Blame that belly on the beer? Not so fast. According to University of California Davis food science professor Charles Bamforth, the colloquial notion of the beer belly — that beer somehow uniquely targets the gut – doesn’t jibe with medical science.
“The beer belly is a complete myth. The main source of calories in any alcoholic beverage is alcohol,” Bamforth told Popular Science. “There’s nothing magical about the alcohol in beer, it’s just alcohol.”
Alcohol doesn’t have V.I.P. dibs on abdominal fat in other words (any more than spot exercises like sit-ups burn stomach chub), it’s just another ingredient in your caloric regimen, though Bamforth notes that in cases of excessive alcohol consumption (read: abuse) you can develop something called ascites: a buildup of fluid around your abdomen that can cause distension of a sort, though in that case it’s likely related to actual liver damage.
So where did this idea that beer consumption spawns belly fat come from anyway?
Massachusetts General Hospital alcohol researcher Dr. Aliyah Sohani suggests it may have to do with serving sizes: Both cans and bottles of beer average 12 ounces, while your average glass of wine contains five and your average shot glass is just 1.5 ounces.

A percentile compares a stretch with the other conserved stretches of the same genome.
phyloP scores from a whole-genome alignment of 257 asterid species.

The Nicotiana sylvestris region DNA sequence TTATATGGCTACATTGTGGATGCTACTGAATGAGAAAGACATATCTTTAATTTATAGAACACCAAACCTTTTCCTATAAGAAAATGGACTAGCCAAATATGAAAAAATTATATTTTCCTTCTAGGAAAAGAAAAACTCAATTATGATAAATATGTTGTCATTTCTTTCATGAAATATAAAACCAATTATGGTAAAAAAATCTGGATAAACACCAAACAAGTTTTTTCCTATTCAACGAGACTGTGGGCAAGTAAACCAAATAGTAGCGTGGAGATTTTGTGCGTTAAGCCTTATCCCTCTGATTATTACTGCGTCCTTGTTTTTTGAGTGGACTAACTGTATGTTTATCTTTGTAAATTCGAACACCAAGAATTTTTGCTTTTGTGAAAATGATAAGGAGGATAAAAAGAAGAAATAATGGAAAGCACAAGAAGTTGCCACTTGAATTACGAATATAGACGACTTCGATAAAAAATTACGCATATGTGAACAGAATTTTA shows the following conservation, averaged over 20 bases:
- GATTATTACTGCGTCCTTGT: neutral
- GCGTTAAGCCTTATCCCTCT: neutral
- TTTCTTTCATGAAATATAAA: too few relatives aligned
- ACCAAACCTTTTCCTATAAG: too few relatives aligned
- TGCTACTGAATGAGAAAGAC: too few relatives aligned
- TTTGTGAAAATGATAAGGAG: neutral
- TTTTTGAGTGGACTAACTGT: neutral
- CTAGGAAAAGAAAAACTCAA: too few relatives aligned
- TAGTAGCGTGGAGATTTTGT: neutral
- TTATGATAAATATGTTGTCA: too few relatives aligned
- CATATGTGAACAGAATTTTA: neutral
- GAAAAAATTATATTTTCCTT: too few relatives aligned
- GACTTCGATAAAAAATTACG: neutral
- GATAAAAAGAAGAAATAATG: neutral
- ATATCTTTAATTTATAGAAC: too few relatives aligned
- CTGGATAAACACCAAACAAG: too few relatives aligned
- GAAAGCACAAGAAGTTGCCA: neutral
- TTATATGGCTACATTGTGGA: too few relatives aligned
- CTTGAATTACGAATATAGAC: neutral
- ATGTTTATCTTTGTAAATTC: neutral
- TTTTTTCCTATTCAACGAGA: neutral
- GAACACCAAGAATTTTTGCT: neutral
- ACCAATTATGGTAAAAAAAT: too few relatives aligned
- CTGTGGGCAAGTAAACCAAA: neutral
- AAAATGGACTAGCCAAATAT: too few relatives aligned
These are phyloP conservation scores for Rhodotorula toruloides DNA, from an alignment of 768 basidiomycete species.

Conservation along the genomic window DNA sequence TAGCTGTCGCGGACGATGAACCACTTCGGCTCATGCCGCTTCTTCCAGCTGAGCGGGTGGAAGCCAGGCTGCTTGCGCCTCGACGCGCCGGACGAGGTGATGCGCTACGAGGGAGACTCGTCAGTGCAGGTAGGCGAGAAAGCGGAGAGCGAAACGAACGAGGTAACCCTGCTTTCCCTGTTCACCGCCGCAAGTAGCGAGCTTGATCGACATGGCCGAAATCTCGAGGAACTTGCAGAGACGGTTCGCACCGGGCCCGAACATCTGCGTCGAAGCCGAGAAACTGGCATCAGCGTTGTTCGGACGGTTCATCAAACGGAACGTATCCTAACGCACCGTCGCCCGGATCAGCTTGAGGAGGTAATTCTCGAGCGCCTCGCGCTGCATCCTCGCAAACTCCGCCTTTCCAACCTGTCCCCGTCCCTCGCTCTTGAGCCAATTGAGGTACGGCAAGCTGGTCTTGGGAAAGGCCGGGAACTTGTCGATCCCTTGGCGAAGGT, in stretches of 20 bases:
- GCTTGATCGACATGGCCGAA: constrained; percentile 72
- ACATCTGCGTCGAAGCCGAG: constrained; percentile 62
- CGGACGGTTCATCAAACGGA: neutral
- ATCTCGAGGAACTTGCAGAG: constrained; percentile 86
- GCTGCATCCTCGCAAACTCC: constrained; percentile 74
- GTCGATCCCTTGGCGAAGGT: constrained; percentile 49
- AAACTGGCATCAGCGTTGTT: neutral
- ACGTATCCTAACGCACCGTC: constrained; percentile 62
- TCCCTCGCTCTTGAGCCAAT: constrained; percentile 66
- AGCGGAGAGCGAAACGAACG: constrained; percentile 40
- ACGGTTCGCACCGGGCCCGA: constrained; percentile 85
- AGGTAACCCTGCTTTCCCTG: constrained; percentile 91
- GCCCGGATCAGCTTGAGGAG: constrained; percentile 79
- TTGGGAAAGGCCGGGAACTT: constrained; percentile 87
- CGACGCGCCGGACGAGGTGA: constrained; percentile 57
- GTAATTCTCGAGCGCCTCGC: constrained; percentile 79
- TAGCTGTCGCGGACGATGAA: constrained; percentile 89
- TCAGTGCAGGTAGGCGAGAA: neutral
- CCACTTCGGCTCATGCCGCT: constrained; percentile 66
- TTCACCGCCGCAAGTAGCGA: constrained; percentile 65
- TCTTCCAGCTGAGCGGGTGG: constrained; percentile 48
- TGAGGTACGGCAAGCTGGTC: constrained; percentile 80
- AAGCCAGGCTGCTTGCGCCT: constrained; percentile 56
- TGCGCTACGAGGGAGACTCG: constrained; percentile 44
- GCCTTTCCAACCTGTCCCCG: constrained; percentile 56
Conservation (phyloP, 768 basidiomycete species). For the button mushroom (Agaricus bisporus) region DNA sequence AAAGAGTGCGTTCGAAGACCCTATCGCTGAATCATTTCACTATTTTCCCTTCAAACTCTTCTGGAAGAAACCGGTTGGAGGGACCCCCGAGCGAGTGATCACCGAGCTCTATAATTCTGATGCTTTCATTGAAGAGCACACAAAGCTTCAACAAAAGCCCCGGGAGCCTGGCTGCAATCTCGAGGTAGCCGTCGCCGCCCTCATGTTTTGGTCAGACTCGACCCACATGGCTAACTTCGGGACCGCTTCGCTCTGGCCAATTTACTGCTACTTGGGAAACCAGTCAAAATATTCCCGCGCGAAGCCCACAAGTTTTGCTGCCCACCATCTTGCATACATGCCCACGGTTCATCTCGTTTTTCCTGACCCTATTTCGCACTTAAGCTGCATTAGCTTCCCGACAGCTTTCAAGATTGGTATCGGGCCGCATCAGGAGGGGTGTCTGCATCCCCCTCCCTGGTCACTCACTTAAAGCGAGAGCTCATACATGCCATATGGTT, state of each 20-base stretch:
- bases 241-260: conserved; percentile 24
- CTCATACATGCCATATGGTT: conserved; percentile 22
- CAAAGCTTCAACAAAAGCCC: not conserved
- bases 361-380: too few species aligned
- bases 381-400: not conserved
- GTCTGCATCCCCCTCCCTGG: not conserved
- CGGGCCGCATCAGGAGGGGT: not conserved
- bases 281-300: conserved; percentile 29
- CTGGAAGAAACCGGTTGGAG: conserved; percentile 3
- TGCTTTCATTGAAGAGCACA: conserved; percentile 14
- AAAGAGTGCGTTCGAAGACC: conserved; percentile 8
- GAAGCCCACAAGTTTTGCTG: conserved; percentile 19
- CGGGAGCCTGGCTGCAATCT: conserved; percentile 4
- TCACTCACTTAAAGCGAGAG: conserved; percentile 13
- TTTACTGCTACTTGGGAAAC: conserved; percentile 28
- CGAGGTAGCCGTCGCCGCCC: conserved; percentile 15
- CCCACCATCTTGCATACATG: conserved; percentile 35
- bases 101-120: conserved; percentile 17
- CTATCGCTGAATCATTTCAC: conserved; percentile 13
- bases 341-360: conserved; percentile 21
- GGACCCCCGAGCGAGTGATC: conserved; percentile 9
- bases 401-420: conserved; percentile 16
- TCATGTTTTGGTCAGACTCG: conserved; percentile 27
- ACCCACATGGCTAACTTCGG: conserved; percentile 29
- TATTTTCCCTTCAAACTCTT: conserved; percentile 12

“You are drinking it in more quantities than wine or liquor, so you tend to have more caloric intake,” says Sohani. “You are talking about a difference between several hundred calories a night and a couple hundred.” Follow the logic here and if the average lush consumed wine in greater quantities than beer, the colloquialism would be “wine belly” (though hello alliterative fizzle).
No, that doesn’t mean anyone’s green-lighting your nightly keg stands — alcohol is a calorie-dense compound, after all — it’s just that those extra belly rolls are as likely to come from any calorie-dense source as your favorite brew.